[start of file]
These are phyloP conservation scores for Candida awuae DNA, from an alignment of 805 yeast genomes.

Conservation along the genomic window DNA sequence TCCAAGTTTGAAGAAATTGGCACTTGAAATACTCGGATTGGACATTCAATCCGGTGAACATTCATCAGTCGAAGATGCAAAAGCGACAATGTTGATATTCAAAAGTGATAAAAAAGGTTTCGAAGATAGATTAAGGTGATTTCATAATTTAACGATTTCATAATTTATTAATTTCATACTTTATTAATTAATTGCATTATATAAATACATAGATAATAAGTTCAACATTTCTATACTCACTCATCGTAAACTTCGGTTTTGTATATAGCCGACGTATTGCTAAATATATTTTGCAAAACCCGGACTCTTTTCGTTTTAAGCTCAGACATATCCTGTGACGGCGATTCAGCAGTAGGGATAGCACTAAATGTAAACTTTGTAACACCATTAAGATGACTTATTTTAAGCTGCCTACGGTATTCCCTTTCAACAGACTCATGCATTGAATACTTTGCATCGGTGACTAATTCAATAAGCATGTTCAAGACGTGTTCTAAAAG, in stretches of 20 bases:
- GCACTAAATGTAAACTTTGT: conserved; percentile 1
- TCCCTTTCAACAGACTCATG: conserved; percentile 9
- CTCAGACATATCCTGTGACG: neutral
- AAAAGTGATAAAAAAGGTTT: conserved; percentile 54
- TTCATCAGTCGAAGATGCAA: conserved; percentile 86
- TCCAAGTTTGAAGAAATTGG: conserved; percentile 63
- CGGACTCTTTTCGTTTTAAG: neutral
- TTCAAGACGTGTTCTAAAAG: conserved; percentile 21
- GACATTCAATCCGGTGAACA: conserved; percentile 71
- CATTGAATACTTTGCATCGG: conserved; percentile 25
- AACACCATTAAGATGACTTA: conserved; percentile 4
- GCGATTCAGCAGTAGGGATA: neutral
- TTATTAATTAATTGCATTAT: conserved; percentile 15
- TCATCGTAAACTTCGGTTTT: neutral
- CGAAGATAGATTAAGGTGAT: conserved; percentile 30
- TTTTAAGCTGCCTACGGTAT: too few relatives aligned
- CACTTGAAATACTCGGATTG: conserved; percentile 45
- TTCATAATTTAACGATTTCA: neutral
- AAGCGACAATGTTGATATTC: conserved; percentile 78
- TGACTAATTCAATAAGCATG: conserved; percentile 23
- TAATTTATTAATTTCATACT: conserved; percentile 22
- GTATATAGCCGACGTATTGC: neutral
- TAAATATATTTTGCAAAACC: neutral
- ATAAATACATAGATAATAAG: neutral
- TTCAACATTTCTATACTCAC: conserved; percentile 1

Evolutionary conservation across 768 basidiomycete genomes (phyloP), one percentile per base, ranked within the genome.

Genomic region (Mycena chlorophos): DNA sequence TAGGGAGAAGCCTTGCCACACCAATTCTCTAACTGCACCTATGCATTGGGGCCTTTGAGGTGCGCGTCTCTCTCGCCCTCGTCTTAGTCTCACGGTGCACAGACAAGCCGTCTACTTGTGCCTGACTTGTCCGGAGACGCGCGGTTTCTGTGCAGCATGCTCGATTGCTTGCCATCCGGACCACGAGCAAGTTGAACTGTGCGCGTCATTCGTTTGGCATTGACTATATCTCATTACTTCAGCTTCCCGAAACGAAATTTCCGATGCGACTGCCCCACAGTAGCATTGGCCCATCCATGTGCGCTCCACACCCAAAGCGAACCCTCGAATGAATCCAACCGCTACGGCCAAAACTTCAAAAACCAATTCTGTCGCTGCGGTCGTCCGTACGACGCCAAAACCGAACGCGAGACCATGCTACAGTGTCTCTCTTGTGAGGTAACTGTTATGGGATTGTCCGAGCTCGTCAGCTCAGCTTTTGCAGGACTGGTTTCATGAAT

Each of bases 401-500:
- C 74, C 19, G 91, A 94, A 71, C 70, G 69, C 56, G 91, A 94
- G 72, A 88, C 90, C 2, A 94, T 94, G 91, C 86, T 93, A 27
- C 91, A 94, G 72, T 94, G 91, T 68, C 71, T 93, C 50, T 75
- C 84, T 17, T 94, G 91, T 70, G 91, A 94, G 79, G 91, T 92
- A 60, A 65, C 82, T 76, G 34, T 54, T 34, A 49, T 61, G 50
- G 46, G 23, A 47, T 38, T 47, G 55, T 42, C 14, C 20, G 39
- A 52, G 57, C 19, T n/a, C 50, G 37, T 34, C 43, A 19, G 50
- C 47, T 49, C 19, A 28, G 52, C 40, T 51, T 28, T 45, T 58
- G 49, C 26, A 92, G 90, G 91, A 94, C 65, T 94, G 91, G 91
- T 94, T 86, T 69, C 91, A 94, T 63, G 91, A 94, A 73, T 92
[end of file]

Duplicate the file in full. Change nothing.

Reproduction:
These are phyloP conservation scores for Candida awuae DNA, from an alignment of 805 yeast genomes.

Conservation along the genomic window DNA sequence TCCAAGTTTGAAGAAATTGGCACTTGAAATACTCGGATTGGACATTCAATCCGGTGAACATTCATCAGTCGAAGATGCAAAAGCGACAATGTTGATATTCAAAAGTGATAAAAAAGGTTTCGAAGATAGATTAAGGTGATTTCATAATTTAACGATTTCATAATTTATTAATTTCATACTTTATTAATTAATTGCATTATATAAATACATAGATAATAAGTTCAACATTTCTATACTCACTCATCGTAAACTTCGGTTTTGTATATAGCCGACGTATTGCTAAATATATTTTGCAAAACCCGGACTCTTTTCGTTTTAAGCTCAGACATATCCTGTGACGGCGATTCAGCAGTAGGGATAGCACTAAATGTAAACTTTGTAACACCATTAAGATGACTTATTTTAAGCTGCCTACGGTATTCCCTTTCAACAGACTCATGCATTGAATACTTTGCATCGGTGACTAATTCAATAAGCATGTTCAAGACGTGTTCTAAAAG, in stretches of 20 bases:
- GCACTAAATGTAAACTTTGT: conserved; percentile 1
- TCCCTTTCAACAGACTCATG: conserved; percentile 9
- CTCAGACATATCCTGTGACG: neutral
- AAAAGTGATAAAAAAGGTTT: conserved; percentile 54
- TTCATCAGTCGAAGATGCAA: conserved; percentile 86
- TCCAAGTTTGAAGAAATTGG: conserved; percentile 63
- CGGACTCTTTTCGTTTTAAG: neutral
- TTCAAGACGTGTTCTAAAAG: conserved; percentile 21
- GACATTCAATCCGGTGAACA: conserved; percentile 71
- CATTGAATACTTTGCATCGG: conserved; percentile 25
- AACACCATTAAGATGACTTA: conserved; percentile 4
- GCGATTCAGCAGTAGGGATA: neutral
- TTATTAATTAATTGCATTAT: conserved; percentile 15
- TCATCGTAAACTTCGGTTTT: neutral
- CGAAGATAGATTAAGGTGAT: conserved; percentile 30
- TTTTAAGCTGCCTACGGTAT: too few relatives aligned
- CACTTGAAATACTCGGATTG: conserved; percentile 45
- TTCATAATTTAACGATTTCA: neutral
- AAGCGACAATGTTGATATTC: conserved; percentile 78
- TGACTAATTCAATAAGCATG: conserved; percentile 23
- TAATTTATTAATTTCATACT: conserved; percentile 22
- GTATATAGCCGACGTATTGC: neutral
- TAAATATATTTTGCAAAACC: neutral
- ATAAATACATAGATAATAAG: neutral
- TTCAACATTTCTATACTCAC: conserved; percentile 1

Evolutionary conservation across 768 basidiomycete genomes (phyloP), one percentile per base, ranked within the genome.

Genomic region (Mycena chlorophos): DNA sequence TAGGGAGAAGCCTTGCCACACCAATTCTCTAACTGCACCTATGCATTGGGGCCTTTGAGGTGCGCGTCTCTCTCGCCCTCGTCTTAGTCTCACGGTGCACAGACAAGCCGTCTACTTGTGCCTGACTTGTCCGGAGACGCGCGGTTTCTGTGCAGCATGCTCGATTGCTTGCCATCCGGACCACGAGCAAGTTGAACTGTGCGCGTCATTCGTTTGGCATTGACTATATCTCATTACTTCAGCTTCCCGAAACGAAATTTCCGATGCGACTGCCCCACAGTAGCATTGGCCCATCCATGTGCGCTCCACACCCAAAGCGAACCCTCGAATGAATCCAACCGCTACGGCCAAAACTTCAAAAACCAATTCTGTCGCTGCGGTCGTCCGTACGACGCCAAAACCGAACGCGAGACCATGCTACAGTGTCTCTCTTGTGAGGTAACTGTTATGGGATTGTCCGAGCTCGTCAGCTCAGCTTTTGCAGGACTGGTTTCATGAAT

Each of bases 401-500:
- C 74, C 19, G 91, A 94, A 71, C 70, G 69, C 56, G 91, A 94
- G 72, A 88, C 90, C 2, A 94, T 94, G 91, C 86, T 93, A 27
- C 91, A 94, G 72, T 94, G 91, T 68, C 71, T 93, C 50, T 75
- C 84, T 17, T 94, G 91, T 70, G 91, A 94, G 79, G 91, T 92
- A 60, A 65, C 82, T 76, G 34, T 54, T 34, A 49, T 61, G 50
- G 46, G 23, A 47, T 38, T 47, G 55, T 42, C 14, C 20, G 39
- A 52, G 57, C 19, T n/a, C 50, G 37, T 34, C 43, A 19, G 50
- C 47, T 49, C 19, A 28, G 52, C 40, T 51, T 28, T 45, T 58
- G 49, C 26, A 92, G 90, G 91, A 94, C 65, T 94, G 91, G 91
- T 94, T 86, T 69, C 91, A 94, T 63, G 91, A 94, A 73, T 92